Europe Engages China In A Diplomatic Dance – OpEd


By Andrew Hammond

Three senior European leaders have traveled thousands of miles to Beijing in recent days to see Chinese President Xi Jinping, yet the center of their discussions lie much closer to home in Ukraine.

The backdrop to Xi’s meetings with Spanish Prime Minister Pedro Sanchez, European Commission President Ursula von der Leyen, and French President Emmanuel Macron is the continuing conflict. Russia’s invasion has left Europe, and the wider West, including the US and Canada, more united than in years.

So, as China’s relations with the US remain at rock bottom, Beijing is keen to avoid a long-lasting public spat with the EU 27, too, which are collectively one of the country’s biggest trading partners. Indeed, one driver of Xi’s 12-point “peace plan” released last month is softening European and broader international opinion about China’s stance on the conflict, rather than being a realistic blueprint for quickly resolving the situation.

China’s deteriorating relationship with the US has given Europe more leverage. Xi particularly wants to revive discussions over the EU-China Comprehensive Agreement on Investment, an accord inked in 2021, but which has yet to be ratified by the European Parliament.

This potential “window of opportunity” will be seized on by Macron, in particular, given his desire for Europe to bolster what he calls its “strategic autonomy” with regards to other global powers. And it is no coincidence that Macron will be accompanied on his trip by Finance Minister Bruno Le Maire and Foreign Minister Catherine Colonna, plus business leaders from about 50 firms, including Veolia, EDF and Airbus.

What Macron and von der Leyen stressed to Xi is that Europe wants to maintain engagement with China, but that this will be much harder if he continues to support Russia in Ukraine, and potentially intensifies this later. That is why von der Leyen previously said the bloc is looking to “de-risk” diplomatically and economically, without “decoupling” completely from Beijing.

So, just as Xi engages in a charm offensive with Europe, Sanchez, von der Leyen and Macron have had their own agenda with China, including on Ukraine — that is, seeking to chip away at Beijing’s support for Moscow.

Macron has already privately flagged to Xi, who was hosted at the Kremlin last month, that Europe regards it as unacceptable for China to provide any arms to Russia. Russian President Vladimir Putin’s recent announcement that he will locate nuclear weapons in Belarus could provide an opportunity for the French president to push China to distance itself from Russia on this point, Beijing having previously criticized nuclear proliferation.

However, it is unlikely Europe will succeed in significantly disrupting the Russia-China relationship in the near term. That is unless Putin oversteps the mark, such as the use of nuclear weapons.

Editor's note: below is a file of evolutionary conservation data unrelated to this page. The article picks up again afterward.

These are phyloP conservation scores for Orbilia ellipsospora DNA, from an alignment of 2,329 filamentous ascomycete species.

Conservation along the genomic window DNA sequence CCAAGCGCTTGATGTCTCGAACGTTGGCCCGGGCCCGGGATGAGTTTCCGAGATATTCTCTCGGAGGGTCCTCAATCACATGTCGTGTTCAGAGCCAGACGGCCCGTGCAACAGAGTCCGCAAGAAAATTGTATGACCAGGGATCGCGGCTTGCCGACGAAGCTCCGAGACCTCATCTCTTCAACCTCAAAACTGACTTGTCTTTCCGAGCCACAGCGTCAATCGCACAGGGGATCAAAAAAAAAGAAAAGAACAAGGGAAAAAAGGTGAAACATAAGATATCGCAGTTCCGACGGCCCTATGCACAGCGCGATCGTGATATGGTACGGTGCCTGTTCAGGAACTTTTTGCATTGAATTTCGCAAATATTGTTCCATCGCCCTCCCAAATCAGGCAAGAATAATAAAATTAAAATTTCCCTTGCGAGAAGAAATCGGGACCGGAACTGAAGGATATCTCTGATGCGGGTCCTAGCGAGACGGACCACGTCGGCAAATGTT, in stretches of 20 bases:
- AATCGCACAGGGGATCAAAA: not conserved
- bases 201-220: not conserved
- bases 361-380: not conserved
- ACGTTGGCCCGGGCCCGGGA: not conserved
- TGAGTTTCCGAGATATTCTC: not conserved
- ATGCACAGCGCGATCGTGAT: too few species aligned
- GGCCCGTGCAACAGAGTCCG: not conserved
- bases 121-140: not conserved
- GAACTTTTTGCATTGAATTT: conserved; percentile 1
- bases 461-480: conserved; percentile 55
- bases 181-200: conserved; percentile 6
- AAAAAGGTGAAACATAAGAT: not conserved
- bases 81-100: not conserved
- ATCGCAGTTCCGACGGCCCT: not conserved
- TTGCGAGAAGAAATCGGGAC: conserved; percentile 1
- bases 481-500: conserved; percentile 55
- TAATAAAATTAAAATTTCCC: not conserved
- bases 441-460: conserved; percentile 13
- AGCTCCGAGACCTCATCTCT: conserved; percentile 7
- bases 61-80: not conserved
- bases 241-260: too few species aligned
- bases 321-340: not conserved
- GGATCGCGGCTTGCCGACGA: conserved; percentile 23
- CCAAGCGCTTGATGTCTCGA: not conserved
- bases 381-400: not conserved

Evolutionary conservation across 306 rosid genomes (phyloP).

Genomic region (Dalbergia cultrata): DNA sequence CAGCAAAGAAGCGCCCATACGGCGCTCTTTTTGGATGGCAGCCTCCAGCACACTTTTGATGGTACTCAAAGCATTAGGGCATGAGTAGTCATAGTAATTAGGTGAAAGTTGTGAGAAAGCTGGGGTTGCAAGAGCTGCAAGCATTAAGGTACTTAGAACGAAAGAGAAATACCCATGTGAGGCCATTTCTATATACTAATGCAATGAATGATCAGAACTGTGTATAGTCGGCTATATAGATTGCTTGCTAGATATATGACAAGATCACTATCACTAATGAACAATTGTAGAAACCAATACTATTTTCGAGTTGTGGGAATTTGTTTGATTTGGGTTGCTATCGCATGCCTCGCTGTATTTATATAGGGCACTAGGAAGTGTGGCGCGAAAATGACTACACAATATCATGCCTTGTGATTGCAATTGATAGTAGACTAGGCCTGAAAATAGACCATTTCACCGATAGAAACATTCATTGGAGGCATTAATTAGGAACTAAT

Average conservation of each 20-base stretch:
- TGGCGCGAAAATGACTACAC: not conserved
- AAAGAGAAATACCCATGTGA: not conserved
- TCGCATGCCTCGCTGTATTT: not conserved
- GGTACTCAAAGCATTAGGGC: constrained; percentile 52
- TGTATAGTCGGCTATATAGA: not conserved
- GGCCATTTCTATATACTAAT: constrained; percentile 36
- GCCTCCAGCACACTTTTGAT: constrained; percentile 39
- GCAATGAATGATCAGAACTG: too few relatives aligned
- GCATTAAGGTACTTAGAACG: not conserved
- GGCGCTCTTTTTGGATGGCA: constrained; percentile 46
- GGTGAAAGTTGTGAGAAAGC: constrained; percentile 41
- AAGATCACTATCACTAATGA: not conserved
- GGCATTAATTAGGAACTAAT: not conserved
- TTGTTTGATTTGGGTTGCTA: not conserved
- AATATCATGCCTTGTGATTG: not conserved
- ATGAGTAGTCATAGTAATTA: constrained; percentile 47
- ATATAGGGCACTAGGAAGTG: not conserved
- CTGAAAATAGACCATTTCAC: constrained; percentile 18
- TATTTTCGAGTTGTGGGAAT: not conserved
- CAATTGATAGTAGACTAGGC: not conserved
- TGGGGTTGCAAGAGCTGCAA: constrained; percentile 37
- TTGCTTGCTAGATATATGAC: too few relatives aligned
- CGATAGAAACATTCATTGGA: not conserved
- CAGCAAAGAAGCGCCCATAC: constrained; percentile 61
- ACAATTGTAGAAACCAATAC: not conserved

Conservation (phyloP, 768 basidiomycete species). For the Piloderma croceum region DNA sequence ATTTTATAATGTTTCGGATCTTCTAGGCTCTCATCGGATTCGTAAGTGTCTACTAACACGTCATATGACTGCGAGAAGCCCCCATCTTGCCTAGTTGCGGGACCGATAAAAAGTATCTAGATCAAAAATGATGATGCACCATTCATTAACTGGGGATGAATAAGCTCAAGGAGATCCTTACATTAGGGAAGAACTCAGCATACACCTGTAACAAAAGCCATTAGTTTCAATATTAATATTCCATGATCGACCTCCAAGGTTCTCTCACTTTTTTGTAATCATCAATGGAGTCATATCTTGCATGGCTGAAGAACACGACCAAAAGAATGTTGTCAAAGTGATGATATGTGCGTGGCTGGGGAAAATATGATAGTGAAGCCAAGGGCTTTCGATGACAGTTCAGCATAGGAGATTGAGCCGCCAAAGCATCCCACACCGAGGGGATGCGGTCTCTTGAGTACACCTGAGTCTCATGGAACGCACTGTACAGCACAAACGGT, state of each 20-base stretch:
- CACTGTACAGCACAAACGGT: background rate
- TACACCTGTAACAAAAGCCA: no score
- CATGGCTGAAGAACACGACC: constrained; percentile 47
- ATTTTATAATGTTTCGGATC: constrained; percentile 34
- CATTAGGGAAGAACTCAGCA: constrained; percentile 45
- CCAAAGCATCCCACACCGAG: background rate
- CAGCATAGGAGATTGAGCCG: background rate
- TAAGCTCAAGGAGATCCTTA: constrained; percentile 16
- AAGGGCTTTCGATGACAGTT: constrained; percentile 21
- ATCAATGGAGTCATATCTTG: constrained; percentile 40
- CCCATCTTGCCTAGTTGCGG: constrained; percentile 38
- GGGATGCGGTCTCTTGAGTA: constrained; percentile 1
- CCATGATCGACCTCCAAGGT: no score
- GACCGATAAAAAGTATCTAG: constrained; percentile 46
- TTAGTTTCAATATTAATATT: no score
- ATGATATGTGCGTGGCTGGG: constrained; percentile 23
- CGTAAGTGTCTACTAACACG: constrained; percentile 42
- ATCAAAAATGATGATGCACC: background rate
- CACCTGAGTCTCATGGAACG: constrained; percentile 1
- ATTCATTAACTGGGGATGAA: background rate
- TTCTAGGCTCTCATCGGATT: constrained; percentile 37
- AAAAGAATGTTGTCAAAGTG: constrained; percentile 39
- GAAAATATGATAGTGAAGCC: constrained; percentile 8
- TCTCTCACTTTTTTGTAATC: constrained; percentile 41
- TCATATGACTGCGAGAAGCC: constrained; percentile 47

Xi is unlikely to break decisively with Putin, assuming the latter remains in office and avoids badly miscalculating further, not only because of their political warmth now over several years, but also their growing bilateral economic ties. The latter is the key driver behind the Chinese leader’s plans to “continue prioritising its strategic partnership” with Moscow, especially given the current frayed ties with the US.   

In 2021, Xi asserted that bilateral relations are at “the highest level, most profound and strategically most significant relationship between major countries in the world.”

However, outside of the political and security domain, China and Russia also enjoy an extensive economic dialogue. This has deepened, significantly, since Moscow’s annexation of Crimea almost a decade ago. 

For instance, there are bilateral plans for numerous cooperation projects with China, including a new method of interbank transfers, and a joint credit agency that seeks to create a shared financial and economic infrastructure that will allow them to function independently of Western-dominated financial institutions. 

The boost to the bilateral economic cooperation agenda has helped enable work toward stronger, common positions on key regional and global issues, too. Outside of Ukraine, this includes North Korea, with which both Russia and China have land borders and have been long-standing allies. 

Taken together, with China and Russia’s relations with the US looking increasingly unpredictable, Putin and Xi may place greater emphasis on their partnership, despite any disagreements over Ukraine. While this is underpinned by a growing economic and political dialogue, their personal closeness also appears to be a factor, one that may strengthen further if both remain in office.

  • Andrew Hammond is an Associate at LSE IDEAS at the London School of Economics.

Arab News

Arab News is Saudi Arabia's first English-language newspaper. It was founded in 1975 by Hisham and Mohammed Ali Hafiz. Today, it is one of 29 publications produced by Saudi Research & Publishing Company (SRPC), a subsidiary of Saudi Research & Marketing Group (SRMG).

Leave a Reply

Your email address will not be published. Required fields are marked *